Neuroendocrine Cancer: Fibrosis – an unsolved mystery?

Neuroendocrine Cancer: Fibrosis – an unsolved mystery?

Living with Neuroendocrine Cancer, Technical NETs, Treatment
Background It has long been observed that certain Neuroendocrine Tumours (NETs) are often associated with their ability to secrete hormones and these substances are thought to be responsible for the collection of symptoms which include (but not limited to) diarrhea, flushing and wheezing.  One of the lesser known aspects of this disease is the development of fibrosis, both local and distant. These fibrotic complications may lead to considerable morbidity. They can also result in incidental diagnoses of NETs after causing abdominal obstructions. The most well known form of fibrosis is 'Hedinger Syndrome' (so-called Carcinoid Heart Disease) tightly associated with midgut NETs and will not be covered further. However, mesenteric fibrosis is actually more common and also associated with midgut NETs.  There are other less common locations involved including retroperitoneal fibrosis,…
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Neuroendocrine Cancer – tumour markers and hormone levels

Neuroendocrine Cancer – tumour markers and hormone levels

Awareness, Diet and Nutrition, Living with Neuroendocrine Cancer, Patient Advocacy, Survivorship, Technical NETs, Treatment
I think most people have had a form of medical testing at some point in their life, i.e. the sampling and testing of blood, urine, saliva, stool or body tissue. In a nutshell, the medical staff are just measuring the content of a 'substance' and then taking a view whether this is normal or not based on pre-determined ranges. These tests are normally done as a physician's reaction to symptom presentation or maintenance/surveillance of an existing diagnosed condition. Sometimes, abnormal results will lead to more specialist tests. In cancer, these tests are frequently called 'markers'. Most tumour markers are made by normal cells as well as by cancer cells; however, they are produced at much higher levels in cancerous conditions. These substances can be found in the blood, urine, stool, tumour…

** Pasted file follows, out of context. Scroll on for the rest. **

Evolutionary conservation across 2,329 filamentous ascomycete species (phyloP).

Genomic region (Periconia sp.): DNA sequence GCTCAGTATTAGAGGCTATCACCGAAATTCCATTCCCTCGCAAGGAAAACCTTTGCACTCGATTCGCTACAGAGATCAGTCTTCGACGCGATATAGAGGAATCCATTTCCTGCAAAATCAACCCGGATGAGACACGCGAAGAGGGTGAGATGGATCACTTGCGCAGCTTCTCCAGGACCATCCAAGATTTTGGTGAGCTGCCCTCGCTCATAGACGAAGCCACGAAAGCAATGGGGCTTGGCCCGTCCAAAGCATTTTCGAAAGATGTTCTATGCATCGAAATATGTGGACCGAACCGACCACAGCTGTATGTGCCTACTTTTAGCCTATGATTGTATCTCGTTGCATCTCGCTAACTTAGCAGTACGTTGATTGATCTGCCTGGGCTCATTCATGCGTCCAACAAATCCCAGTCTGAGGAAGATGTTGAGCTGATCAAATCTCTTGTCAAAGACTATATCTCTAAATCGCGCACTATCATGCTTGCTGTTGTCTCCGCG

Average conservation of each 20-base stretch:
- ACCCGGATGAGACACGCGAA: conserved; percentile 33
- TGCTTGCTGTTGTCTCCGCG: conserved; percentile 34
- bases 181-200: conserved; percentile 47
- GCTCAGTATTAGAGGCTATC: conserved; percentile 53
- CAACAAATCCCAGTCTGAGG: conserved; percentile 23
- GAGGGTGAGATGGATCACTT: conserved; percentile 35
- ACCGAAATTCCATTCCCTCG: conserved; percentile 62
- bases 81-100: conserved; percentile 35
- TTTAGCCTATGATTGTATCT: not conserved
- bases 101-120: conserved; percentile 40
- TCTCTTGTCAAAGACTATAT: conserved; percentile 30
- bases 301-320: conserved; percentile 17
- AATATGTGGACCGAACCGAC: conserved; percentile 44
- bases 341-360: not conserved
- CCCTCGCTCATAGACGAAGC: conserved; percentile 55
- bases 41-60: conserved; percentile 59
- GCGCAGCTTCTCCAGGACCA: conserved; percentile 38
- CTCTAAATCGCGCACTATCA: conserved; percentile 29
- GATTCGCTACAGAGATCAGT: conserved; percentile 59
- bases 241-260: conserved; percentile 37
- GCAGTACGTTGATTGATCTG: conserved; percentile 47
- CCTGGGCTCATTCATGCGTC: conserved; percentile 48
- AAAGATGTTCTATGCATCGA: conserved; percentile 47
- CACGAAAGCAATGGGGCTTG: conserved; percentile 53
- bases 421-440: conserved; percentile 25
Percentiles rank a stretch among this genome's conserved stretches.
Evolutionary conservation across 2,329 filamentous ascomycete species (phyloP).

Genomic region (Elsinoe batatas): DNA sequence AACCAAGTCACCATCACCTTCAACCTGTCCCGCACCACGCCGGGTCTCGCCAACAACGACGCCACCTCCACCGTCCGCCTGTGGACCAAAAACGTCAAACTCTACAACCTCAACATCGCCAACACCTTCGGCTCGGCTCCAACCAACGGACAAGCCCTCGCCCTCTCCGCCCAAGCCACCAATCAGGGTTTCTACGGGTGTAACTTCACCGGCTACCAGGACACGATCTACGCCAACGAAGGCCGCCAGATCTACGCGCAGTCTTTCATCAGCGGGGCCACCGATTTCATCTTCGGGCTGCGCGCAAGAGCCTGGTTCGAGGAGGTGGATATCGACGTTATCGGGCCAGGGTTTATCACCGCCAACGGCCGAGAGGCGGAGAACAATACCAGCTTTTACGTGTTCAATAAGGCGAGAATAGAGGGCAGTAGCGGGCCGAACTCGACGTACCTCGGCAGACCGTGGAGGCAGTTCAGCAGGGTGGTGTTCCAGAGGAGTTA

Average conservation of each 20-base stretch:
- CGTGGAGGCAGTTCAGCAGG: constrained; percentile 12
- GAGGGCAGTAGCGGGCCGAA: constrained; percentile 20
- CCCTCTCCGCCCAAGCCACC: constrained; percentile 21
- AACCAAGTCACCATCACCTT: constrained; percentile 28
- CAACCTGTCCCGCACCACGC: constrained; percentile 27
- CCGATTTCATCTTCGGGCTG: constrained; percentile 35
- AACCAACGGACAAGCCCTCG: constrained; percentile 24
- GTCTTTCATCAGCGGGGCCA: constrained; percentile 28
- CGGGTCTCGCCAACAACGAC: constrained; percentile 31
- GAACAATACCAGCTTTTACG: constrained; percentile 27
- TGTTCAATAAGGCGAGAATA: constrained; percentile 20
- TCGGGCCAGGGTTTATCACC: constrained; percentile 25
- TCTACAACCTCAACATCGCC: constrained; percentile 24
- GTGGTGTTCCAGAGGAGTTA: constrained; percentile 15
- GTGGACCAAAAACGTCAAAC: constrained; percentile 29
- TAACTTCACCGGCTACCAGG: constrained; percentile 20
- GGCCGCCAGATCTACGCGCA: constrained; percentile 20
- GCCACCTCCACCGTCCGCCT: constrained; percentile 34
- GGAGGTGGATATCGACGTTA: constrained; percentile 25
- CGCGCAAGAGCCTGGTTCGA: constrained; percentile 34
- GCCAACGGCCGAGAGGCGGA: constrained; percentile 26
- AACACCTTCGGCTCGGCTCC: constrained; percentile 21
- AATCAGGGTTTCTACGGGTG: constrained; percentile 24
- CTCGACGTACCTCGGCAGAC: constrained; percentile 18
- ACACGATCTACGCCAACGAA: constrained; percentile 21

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Neuroendocrine Cancer Syndromes – Early Signs of a Late Diagnosis

Neuroendocrine Cancer Syndromes – Early Signs of a Late Diagnosis

Awareness, Diet and Nutrition, Living with Neuroendocrine Cancer, Technical NETs, Treatment
One of the curious things about Neuroendocrine Cancer (NETs going forward) is that it can very often exhibit one or more vague symptoms collectively known as a 'syndrome'.  Syndrome is an apt word to describe these complications as the most general meaning in medical terms is a group of symptoms that together are characteristic of a specific disorder or disease".  Having a syndrome can often be the difference between having a 'functional' condition or a non-functional' condition - see more below. This frequently makes Neuroendocrine Cancer very difficult to diagnose quickly.  It's a very devious disease. It's not all about Carcinoid Syndrome! Most people think of Carcinoid Syndrome when they discuss NETs. Anyone suggesting that all NET patients get carcinoid syndrome or that all symptoms of NETs are caused by carcinoid syndrome,…
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Neuroendocrine Cancer – don’t break my heart!

Neuroendocrine Cancer – don’t break my heart!

Awareness, Living with Neuroendocrine Cancer, Survivorship, Technical NETs, Treatment
Neuroendocrine Cancer has certain unique features whereby tumours can produce one or more symptoms which are known collectively as a syndrome.  Neuroendocrine Tumours secreting excess amounts of serotonin, can be accompanied by Carcinoid Syndrome which if not diagnosed and treated early enough, can lead to an additional complication known as Hedlinger Syndrome (often known as Carcinoid Heart Disease (CHD)). However, very late diagnoses can present with CHD already in place. Excess serotonin, a hormone released by NETs into the bloodstream seems to be the prime and lead suspect for causing thick ‘plaques’ or fibrosis tissue within the heart muscle and damage to (mainly) the tricuspid and pulmonary valves on the right side of the heart which can become ‘tightly narrowed’ or ‘leaky’.  It's very similar to the reasons for mesenteric and peritoneal…
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Carcinoid vs Neuroendocrine

Carcinoid vs Neuroendocrine

Awareness, Living with Neuroendocrine Cancer, Patient Advocacy, Technical NETs
OPINION There's a constant debate regarding the validity of the term 'Carcinoid'.  I've posted about this a few times and as far as I know, the debate has been raging for some years. You may have noticed that 'Carcinoid' is often used as a standalone word and tends not to be suffixed with the word 'Cancer' or 'Tumour' - unlike Bowel Cancer, Breast Cancer, Prostrate Cancer, Lung Cancer, Brain Tumour, etc.  Nobody goes around saying "Breast" or "Bowel" do they?  But they happily say "Carcinoid".  Unfortunately, the term ‘Carcinoid’ has become entrenched in both pathology and clinical literature over the past 100 years. The main problem with the word Carcinoid is that it means different things to different people. Some use the term almost exclusively to designate serotonin-producing tumours that arise from the enterochromaffin cells that can…
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